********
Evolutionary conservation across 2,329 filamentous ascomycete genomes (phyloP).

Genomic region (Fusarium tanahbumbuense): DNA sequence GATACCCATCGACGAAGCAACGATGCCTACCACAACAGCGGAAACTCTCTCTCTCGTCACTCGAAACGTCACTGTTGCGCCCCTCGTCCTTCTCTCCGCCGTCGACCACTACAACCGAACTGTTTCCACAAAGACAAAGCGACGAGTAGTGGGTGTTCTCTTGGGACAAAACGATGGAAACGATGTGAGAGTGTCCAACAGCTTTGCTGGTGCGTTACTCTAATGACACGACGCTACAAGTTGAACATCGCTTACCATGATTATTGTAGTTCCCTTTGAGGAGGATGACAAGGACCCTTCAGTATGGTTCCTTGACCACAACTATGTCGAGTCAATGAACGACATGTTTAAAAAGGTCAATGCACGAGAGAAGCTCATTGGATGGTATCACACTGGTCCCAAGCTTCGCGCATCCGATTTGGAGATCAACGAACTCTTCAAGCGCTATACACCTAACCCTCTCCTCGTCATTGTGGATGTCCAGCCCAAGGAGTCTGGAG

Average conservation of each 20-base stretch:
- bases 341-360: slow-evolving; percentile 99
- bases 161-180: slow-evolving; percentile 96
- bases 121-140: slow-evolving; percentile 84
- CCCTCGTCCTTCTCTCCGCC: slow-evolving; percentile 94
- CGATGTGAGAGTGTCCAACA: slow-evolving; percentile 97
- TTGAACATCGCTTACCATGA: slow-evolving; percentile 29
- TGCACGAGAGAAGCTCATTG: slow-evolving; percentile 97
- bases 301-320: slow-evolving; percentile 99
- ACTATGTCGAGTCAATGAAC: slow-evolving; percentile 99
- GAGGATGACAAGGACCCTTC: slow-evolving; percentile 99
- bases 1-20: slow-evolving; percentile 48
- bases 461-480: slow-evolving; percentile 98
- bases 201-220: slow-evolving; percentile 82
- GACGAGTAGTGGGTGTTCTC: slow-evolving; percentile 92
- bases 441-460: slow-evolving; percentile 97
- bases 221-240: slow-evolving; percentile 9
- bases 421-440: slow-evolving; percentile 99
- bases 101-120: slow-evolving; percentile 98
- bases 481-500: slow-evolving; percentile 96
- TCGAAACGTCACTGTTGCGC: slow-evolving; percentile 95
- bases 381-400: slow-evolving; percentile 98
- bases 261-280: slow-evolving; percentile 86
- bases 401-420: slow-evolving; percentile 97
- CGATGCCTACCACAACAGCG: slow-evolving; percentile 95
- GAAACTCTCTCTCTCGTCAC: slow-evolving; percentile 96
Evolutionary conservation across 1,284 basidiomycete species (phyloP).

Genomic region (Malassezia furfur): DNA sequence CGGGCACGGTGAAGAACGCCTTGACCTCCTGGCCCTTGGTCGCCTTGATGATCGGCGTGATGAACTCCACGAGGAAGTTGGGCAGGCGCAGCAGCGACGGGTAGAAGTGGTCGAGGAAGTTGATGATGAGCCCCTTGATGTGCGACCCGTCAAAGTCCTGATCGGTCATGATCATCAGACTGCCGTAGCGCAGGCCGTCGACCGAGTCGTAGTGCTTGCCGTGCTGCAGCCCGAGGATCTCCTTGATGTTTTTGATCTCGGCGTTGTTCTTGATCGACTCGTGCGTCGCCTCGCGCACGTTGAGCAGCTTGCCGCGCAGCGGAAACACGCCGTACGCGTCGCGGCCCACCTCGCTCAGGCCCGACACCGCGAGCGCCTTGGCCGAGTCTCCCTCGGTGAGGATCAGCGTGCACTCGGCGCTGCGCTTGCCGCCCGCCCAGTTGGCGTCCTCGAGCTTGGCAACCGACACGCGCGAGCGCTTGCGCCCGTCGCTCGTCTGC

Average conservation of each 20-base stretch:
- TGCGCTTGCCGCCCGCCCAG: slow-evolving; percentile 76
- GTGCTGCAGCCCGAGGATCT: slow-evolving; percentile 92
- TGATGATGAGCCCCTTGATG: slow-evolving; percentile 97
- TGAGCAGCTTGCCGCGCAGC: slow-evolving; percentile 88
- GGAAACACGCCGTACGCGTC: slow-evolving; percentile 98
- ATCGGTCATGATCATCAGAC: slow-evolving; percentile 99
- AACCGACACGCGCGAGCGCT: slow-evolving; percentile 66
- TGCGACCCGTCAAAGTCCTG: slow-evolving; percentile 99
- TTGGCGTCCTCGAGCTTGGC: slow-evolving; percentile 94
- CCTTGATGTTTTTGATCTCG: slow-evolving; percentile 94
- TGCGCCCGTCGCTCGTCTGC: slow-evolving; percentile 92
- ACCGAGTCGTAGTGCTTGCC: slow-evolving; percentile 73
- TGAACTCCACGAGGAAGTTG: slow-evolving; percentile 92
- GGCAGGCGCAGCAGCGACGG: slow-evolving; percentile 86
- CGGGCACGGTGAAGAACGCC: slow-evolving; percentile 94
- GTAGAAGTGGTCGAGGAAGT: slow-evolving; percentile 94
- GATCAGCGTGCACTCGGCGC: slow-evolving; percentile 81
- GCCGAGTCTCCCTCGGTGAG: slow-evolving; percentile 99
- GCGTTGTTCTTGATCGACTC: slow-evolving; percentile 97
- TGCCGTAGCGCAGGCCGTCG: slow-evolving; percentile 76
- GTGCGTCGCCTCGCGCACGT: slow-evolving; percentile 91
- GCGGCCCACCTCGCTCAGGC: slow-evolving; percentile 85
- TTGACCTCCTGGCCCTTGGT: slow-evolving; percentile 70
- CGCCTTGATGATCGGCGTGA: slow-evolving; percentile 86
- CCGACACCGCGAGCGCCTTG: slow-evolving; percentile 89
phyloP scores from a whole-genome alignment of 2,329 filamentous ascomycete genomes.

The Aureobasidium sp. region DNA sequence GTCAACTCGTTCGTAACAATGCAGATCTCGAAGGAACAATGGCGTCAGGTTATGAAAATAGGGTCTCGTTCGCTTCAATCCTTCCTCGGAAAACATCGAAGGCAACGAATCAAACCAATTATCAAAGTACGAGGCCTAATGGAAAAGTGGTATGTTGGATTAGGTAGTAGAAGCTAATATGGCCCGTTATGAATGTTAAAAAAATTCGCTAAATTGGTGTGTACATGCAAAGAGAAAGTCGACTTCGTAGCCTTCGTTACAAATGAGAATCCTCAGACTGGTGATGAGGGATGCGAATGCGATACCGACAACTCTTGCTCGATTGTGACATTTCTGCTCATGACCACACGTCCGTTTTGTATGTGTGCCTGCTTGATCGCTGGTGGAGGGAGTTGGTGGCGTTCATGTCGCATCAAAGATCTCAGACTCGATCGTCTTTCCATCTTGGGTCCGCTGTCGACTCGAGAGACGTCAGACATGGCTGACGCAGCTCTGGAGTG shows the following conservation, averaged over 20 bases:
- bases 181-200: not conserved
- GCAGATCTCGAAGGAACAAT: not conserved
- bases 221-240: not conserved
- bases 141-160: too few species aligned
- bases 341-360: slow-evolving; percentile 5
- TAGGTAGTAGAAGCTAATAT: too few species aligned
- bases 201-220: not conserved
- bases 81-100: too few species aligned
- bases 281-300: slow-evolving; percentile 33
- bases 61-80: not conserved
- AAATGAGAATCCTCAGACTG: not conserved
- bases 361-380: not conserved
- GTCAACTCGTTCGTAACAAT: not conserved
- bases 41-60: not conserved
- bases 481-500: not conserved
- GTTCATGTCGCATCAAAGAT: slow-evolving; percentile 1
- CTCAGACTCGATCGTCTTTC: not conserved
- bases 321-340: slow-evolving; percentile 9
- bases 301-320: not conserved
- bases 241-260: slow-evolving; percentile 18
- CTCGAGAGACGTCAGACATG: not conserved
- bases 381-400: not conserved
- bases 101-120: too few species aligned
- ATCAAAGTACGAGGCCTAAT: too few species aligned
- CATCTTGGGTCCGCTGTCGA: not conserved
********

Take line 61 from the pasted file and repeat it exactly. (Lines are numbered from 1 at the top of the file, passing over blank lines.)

- bases 221-240: not conserved